Published online Jul 18, 2015. doi: 10.5312/wjo.v6.i6.469
Peer-review started: March 28, 2015
First decision: April 10, 2015
Revised: April 23, 2015
Accepted: May 16, 2015
Article in press: May 18, 2015
Published online: July 18, 2015
The majority of orthopaedic surgeons even currently agree that primary total arthroplasty in valgus knees with a deformity of more than ten degrees may prove challenging. The unique sets of bone and soft tissue abnormalities that must be addressed at the time of the operation make accurate axis restoration, component orientation and joint stability attainment a difficult task. Understanding the specific pathologic anatomic changes associated with the valgus knee is a prerequisite so as to select the proper surgical method, to optimize component position and restore soft-tissue balance. The purpose of this article is to review the valgus knee anatomical variations, to assess the best pre-operative planning and to evaluate how to choose the grade of constraint of the implant. It will also be underlying the up-to-date main approaches and surgical techniques be proposed in the English literature both for bone cuts and soft tissue management of valgus knees.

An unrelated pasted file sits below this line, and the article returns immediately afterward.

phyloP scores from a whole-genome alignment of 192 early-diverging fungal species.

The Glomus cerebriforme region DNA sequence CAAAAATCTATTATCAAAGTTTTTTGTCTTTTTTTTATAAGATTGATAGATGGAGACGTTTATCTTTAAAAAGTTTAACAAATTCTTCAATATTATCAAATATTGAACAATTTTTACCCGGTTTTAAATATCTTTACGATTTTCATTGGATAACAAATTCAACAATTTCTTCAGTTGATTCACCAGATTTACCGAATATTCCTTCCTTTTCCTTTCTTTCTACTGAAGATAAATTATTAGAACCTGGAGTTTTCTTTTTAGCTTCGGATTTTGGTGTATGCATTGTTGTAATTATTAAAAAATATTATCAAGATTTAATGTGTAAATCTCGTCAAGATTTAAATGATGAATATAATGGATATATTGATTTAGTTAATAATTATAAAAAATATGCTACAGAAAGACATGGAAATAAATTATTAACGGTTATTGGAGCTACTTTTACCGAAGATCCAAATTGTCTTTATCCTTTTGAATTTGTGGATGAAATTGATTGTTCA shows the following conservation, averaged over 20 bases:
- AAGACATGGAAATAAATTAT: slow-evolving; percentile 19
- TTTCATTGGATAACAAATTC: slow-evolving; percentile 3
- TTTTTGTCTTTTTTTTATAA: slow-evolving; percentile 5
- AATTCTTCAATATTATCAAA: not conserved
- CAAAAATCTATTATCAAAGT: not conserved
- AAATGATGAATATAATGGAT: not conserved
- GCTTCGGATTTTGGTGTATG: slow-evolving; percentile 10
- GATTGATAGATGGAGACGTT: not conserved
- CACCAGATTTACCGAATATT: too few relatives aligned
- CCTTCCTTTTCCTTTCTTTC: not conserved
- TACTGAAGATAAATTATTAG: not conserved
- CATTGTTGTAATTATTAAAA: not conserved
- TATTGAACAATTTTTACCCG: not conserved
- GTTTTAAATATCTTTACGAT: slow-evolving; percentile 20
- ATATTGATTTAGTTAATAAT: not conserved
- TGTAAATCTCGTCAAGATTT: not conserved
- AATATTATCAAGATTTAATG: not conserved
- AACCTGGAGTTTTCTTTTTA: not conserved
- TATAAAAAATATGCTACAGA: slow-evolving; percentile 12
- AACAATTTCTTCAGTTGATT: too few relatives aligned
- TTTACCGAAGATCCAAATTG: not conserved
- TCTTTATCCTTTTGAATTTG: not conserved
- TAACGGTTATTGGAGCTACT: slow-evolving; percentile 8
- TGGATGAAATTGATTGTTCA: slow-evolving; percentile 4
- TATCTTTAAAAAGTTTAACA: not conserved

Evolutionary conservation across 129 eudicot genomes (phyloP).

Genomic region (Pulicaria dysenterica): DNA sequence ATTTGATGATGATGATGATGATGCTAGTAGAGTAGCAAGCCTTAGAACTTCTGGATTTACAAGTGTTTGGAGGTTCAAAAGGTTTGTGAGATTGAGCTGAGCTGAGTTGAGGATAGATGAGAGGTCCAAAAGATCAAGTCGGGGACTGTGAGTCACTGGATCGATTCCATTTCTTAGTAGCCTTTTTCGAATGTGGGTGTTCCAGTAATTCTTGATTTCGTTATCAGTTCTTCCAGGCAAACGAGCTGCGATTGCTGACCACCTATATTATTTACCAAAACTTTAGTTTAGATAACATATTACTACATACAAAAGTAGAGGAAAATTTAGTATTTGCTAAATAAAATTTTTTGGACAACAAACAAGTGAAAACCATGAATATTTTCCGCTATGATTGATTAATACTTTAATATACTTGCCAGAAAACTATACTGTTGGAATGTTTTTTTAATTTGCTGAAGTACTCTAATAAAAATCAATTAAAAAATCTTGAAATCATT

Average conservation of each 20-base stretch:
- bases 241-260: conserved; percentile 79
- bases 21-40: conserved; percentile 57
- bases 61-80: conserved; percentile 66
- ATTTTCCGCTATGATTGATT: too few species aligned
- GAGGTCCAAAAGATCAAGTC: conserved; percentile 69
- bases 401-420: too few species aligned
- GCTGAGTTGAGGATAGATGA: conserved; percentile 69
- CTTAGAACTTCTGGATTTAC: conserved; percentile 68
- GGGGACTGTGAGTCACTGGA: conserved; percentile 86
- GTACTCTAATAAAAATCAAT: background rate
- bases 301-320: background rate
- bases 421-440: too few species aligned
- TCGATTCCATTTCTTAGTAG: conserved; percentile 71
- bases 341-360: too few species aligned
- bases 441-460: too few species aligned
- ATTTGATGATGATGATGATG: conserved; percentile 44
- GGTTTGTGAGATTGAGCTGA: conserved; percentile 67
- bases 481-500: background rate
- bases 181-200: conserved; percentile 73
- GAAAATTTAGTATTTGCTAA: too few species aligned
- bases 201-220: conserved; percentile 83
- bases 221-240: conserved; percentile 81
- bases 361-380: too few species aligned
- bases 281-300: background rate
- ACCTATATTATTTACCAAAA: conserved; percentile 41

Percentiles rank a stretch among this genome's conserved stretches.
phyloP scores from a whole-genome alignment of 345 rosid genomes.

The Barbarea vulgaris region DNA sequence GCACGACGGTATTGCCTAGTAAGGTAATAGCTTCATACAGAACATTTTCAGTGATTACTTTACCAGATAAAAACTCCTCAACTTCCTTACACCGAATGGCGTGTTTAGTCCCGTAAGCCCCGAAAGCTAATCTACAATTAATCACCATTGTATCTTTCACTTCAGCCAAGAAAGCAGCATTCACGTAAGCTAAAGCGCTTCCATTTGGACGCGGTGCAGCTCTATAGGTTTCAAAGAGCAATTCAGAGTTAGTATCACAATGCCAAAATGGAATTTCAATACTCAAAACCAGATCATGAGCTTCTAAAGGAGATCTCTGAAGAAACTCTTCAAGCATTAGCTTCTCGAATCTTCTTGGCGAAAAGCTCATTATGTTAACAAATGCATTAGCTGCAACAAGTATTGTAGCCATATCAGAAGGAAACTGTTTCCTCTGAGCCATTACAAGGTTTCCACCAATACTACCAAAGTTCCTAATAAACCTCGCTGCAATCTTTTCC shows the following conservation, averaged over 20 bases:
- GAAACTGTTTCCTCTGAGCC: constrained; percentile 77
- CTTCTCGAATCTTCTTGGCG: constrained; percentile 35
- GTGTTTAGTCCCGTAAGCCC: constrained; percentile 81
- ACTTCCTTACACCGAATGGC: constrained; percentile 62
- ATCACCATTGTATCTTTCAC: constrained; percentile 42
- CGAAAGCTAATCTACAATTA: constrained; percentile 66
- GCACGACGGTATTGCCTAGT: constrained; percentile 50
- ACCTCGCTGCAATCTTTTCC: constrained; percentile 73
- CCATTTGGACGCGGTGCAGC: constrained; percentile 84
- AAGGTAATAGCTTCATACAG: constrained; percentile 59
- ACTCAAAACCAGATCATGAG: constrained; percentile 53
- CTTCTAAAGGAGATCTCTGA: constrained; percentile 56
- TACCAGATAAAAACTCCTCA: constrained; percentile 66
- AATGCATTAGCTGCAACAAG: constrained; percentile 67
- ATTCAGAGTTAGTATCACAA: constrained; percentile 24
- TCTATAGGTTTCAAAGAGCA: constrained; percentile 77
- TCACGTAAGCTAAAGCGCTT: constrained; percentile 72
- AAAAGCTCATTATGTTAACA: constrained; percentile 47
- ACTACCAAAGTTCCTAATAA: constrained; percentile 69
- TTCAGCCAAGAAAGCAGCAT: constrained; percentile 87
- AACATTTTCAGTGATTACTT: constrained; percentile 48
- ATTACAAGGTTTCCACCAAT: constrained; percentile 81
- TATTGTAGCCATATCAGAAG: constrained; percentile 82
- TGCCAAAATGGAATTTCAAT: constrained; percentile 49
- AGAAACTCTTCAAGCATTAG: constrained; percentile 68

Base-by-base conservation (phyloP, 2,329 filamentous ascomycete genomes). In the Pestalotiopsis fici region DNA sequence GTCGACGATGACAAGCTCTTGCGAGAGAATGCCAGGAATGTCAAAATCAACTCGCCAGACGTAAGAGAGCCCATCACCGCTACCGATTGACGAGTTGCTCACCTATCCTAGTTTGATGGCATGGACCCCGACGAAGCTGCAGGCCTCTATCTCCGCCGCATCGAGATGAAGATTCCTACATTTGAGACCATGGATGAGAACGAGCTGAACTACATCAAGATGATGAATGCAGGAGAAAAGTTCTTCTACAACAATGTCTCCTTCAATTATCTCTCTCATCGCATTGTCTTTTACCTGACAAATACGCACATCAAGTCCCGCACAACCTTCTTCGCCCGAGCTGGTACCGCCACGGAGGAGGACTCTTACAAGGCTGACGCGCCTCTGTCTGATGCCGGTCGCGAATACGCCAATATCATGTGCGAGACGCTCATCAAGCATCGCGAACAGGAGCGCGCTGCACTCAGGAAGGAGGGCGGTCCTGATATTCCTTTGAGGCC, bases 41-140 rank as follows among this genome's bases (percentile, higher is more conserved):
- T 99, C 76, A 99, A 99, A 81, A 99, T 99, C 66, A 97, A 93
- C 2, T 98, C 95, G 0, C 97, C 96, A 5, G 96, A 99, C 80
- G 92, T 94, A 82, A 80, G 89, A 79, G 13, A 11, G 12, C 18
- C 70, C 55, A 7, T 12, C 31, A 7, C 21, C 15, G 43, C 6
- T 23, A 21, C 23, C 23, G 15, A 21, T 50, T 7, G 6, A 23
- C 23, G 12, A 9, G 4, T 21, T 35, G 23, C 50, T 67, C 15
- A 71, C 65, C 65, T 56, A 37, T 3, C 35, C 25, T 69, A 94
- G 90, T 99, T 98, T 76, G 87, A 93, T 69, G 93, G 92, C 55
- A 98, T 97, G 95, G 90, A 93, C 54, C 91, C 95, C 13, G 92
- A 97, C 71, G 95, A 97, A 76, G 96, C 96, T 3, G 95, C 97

Core tip: Knee arthroplasty in valgus deformity more than 10° is an orthopaedic challenge. During the operation, due to the deformities of the bone and soft tissue, there are many difficulties for the surgeon, such as the restoration of the mechanical axis, the orientation of the component and the stability of the knee joint. Our aim is to review the valgus knee anatomical variations, to assess the best approach and surgical technique for bone cuts and soft tissue management of valgus knees so as to succeed the best result.